Offshore Wind For The “Buckeye” State

The current population of the “Buckeye State,” Ohio is estimated to be 11.73 million people. In January 2019, state utilities used coal (48.1%), natural gas (35.9%), nuclear (12.8%) and renewable energy (3.2%) to generate electricity. Wind is the primary sources of renewable energy in Ohio.

Concerns over global warming and climate change have prompted Ohio legislators to begin the move from fossil fuels to renewable energy. Ohio law now mandates a renewable energy portfolio standard that requires that 12.5% of electricity sold by utilities be generated from renewable energy sources by 2027.

Europe has been developing major offshore wind projects for over a decade. The first offshore wind farm in the United States commenced operation in December 2016 off the coast of Rhode Island. Construction has begun on America’s second offshore wind farm off the coast of Virginia. Ohio is moving forward with “Icebreaker Wind” an offshore wind farm in Lake Erie.

Lake Erie Energy Development Corporation (LEEDCo) is leading the development of the Icebreaker Wind project. The company is a non-profit, economic development organization that is headquartered in Cleveland, Ohio. LEEDCO is dedicated to developing offshore wind in the Great Lakes Region.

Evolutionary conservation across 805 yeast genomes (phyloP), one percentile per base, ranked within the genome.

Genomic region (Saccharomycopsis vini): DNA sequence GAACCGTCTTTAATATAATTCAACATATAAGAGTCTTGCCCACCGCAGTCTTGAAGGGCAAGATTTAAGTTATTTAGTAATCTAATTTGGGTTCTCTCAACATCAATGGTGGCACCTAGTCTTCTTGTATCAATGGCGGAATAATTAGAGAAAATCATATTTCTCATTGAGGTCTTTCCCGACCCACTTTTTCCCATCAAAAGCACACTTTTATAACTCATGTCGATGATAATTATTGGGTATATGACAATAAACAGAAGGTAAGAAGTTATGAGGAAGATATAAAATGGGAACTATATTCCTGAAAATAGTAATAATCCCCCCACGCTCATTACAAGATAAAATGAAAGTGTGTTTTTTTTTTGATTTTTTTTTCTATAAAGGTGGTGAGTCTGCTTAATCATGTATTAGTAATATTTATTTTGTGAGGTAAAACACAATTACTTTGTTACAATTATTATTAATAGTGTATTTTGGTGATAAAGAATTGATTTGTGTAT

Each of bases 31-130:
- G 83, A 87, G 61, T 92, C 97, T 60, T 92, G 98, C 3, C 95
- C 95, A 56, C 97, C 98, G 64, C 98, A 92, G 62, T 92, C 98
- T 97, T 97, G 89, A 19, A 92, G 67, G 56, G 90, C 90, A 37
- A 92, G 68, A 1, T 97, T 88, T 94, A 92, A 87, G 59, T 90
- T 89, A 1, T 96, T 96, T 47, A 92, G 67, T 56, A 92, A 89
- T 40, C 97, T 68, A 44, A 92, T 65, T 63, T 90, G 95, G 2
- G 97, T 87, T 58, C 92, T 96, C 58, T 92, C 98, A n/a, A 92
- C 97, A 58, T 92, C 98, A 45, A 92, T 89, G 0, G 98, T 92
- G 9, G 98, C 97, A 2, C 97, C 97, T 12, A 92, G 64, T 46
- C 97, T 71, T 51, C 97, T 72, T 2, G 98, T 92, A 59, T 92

Icebreaker Wind project will consist of six MHI Vestas V126-3.45 wind turbines, which will have a total capacity of 20.7 MW. The offshore wind farm will be located approximately 8 miles off the coast of Cleveland, Ohio. LEEDCO estimates the Icebreaker Wind project will cost $126 million to complete. The offshore wind farm is now scheduled to commence operation in 2022.

The strong and consistent winds that blow across the Great Lakes has enormous, renewable energy potential. The success of Icebreaker Wind could result in offshore wind energy replacing fossil fuels as the primary source of power in Illinois, Indiana, Ohio, Michigan and Wisconsin. Offshore wind is finally gaining momentum in the United States.

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